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Hypertension. 2005 Aug;46(2):295-300. Epub 2005 Jul 5.

A new kindred with pseudohypoaldosteronism type II and a novel mutation (564D>H) in the acidic motif of the WNK4 gene.

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1
Clinical Pharmacology Unit, University of Cambridge, United Kingdom.

Abstract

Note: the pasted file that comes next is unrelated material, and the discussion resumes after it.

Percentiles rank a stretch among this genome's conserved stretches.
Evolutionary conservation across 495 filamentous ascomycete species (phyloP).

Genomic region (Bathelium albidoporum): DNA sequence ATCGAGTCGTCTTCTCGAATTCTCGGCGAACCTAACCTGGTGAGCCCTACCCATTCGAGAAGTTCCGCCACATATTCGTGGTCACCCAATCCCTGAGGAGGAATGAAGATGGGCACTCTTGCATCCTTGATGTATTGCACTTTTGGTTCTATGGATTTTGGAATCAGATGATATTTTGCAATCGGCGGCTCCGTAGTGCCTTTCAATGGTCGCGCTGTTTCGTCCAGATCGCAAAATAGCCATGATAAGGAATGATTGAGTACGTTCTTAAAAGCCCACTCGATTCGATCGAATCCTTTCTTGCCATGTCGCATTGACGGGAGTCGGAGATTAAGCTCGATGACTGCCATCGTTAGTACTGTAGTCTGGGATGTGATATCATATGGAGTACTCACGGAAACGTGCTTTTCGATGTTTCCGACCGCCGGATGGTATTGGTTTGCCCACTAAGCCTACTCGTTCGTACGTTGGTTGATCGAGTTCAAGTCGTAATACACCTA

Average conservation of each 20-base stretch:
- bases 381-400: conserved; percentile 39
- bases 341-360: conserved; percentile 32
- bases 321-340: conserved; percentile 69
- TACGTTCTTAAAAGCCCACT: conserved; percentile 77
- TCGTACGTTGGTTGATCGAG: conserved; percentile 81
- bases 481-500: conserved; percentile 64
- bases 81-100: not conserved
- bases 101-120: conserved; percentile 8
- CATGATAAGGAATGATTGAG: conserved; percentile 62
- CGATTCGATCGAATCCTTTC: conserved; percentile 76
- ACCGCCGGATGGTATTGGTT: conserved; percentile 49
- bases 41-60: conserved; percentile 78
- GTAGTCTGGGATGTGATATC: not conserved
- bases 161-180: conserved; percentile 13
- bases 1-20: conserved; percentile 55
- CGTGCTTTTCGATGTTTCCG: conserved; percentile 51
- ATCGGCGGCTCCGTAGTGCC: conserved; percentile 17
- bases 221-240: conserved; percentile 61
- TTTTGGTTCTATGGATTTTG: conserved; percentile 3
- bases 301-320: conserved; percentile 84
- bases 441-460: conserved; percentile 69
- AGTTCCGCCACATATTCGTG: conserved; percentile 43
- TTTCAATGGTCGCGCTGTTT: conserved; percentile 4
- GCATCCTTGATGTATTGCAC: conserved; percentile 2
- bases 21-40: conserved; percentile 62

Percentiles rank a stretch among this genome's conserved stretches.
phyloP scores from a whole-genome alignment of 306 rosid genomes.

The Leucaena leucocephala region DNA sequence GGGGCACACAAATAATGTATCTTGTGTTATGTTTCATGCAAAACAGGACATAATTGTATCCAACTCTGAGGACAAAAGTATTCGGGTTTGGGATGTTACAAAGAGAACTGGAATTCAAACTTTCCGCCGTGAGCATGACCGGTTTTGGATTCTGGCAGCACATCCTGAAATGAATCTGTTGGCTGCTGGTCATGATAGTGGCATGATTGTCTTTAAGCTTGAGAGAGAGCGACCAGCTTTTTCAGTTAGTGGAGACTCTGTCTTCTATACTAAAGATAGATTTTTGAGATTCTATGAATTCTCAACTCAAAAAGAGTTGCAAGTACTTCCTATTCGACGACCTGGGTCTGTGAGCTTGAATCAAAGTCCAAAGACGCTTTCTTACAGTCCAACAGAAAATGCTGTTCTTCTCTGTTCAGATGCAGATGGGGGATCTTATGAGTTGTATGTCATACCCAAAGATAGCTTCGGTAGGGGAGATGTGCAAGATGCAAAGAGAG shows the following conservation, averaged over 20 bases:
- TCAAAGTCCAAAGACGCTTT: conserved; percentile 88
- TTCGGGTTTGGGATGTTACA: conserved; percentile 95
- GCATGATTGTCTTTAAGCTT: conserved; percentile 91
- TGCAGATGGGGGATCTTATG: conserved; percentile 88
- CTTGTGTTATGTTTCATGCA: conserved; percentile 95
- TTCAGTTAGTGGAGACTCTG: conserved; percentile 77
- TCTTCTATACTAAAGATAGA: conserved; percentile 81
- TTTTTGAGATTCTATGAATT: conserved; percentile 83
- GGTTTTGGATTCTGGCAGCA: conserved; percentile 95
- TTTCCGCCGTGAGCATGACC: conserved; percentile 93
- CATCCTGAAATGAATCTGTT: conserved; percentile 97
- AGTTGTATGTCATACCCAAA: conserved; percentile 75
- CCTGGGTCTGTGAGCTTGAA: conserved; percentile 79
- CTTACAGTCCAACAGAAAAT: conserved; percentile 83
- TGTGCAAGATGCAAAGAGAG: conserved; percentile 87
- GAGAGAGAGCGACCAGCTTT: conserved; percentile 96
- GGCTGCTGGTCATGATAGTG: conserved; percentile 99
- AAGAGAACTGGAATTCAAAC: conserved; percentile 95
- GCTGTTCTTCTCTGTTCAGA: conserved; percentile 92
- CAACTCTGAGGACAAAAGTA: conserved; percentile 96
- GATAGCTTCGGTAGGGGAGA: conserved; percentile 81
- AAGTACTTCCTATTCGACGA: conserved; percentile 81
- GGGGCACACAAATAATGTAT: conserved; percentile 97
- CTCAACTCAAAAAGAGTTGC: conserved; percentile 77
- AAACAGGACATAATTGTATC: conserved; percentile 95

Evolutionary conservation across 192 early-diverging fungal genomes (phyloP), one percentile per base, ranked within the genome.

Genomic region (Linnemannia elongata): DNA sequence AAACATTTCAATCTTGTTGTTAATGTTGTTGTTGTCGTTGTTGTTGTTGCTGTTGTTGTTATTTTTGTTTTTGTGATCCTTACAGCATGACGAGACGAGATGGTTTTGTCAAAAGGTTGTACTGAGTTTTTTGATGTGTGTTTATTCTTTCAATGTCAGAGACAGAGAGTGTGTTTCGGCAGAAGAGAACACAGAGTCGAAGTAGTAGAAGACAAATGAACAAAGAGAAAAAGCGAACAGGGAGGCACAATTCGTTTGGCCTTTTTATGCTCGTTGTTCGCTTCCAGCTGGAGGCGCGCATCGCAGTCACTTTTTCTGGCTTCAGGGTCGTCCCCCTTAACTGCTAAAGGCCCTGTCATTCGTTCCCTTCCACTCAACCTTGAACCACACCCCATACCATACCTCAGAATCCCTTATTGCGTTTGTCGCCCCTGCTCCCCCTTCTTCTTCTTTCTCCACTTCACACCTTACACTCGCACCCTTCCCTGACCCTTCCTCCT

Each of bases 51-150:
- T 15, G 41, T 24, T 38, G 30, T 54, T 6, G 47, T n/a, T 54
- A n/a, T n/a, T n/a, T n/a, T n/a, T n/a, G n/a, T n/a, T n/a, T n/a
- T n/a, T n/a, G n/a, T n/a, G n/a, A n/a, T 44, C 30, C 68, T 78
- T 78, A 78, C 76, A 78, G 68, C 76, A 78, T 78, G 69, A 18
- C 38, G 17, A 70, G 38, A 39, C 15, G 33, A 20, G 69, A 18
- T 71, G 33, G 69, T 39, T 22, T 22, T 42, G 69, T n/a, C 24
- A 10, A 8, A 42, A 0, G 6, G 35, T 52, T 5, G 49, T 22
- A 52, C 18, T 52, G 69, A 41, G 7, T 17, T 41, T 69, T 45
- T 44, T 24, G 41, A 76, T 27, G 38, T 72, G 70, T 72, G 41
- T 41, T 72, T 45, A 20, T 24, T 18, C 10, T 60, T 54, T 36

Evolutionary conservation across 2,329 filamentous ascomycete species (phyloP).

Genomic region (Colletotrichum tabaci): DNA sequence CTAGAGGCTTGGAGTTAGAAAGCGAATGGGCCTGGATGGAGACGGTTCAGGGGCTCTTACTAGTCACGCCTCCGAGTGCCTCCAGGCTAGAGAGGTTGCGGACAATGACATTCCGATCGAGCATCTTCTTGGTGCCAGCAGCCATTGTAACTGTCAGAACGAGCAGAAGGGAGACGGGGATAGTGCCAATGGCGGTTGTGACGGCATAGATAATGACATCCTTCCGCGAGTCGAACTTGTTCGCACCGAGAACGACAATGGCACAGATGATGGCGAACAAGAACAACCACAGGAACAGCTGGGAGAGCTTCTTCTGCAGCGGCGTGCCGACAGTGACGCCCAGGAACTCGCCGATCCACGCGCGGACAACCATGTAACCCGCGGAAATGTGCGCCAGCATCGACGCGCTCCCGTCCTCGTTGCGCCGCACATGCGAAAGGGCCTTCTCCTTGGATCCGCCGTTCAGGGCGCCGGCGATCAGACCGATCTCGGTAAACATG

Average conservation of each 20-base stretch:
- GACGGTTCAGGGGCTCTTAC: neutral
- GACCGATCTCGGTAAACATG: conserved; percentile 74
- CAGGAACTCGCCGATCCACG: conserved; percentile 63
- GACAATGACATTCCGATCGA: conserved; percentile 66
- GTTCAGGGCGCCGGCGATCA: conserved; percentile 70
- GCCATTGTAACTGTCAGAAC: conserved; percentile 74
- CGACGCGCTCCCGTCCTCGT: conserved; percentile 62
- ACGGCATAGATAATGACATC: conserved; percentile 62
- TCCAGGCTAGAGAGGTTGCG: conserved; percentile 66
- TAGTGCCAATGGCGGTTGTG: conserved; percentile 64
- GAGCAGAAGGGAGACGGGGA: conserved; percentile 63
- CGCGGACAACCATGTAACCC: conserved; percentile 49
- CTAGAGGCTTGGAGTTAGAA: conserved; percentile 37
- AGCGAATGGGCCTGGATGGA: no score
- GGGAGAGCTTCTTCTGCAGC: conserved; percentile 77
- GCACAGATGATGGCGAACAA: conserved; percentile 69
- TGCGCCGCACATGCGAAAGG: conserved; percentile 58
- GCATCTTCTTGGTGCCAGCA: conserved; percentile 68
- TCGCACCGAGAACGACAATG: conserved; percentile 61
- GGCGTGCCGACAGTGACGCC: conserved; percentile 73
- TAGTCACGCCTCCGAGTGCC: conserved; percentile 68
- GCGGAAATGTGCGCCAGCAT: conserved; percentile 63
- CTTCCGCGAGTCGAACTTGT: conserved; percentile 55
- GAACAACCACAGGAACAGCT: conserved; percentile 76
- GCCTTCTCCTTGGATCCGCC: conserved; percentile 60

We identified a new kindred with the familial syndrome of hypertension and hyperkalemia (pseudohypoaldosteronism type II or Gordon's syndrome) containing an affected father and son. Mutation analysis confirmed a single heterozygous G to C substitution within exon 7 (1690G>C) that causes a missense mutation within the acidic motif of WNK4 (564D>H). We confirmed the function of this novel mutation by coexpressing it in Xenopus oocytes with either the NaCl cotransporter (NCCT) or the inwardly rectifying K-channel (ROMK). Wild-type WNK4 inhibits 22Na+ flux in Xenopus oocytes expressing NCCT by approximately 90% (P<0.001), whereas the 564D>H mutant had no significantly inhibitory effect on flux through NCCT. In oocytes expressing ROMK, wild-type WNK4 produced >50% inhibition of steady-state current through ROMK at a +20-mV holding potential (P<0.001). The 564D>H mutant produced further inhibition with steady-state currents to some 60% to 70% of those seen with the wild-type WNK4. Using fluorescent-tagged NCCT (enhanced cyan fluorescent protein-NCCT) and ROMK (enhanced green fluorescent protein-ROMK) to quantify the expression of the proteins in the oocyte membrane, it appears that the functional effects of the 564D>H mutation can be explained by alteration in the surface expression of NCCT and ROMK. Compared with wild-type WNK4, WNK4 564D>H causes increased cell surface expression of NCCT but reduced expression of ROMK. This work confirms that the novel missense mutation in WNK4, 564D>H, is functionally active and highlights further how switching charge on a single residue in the acid motif of WNK4 affects its interaction with the thiazide-sensitive target NCCT and the potassium channel ROMK.

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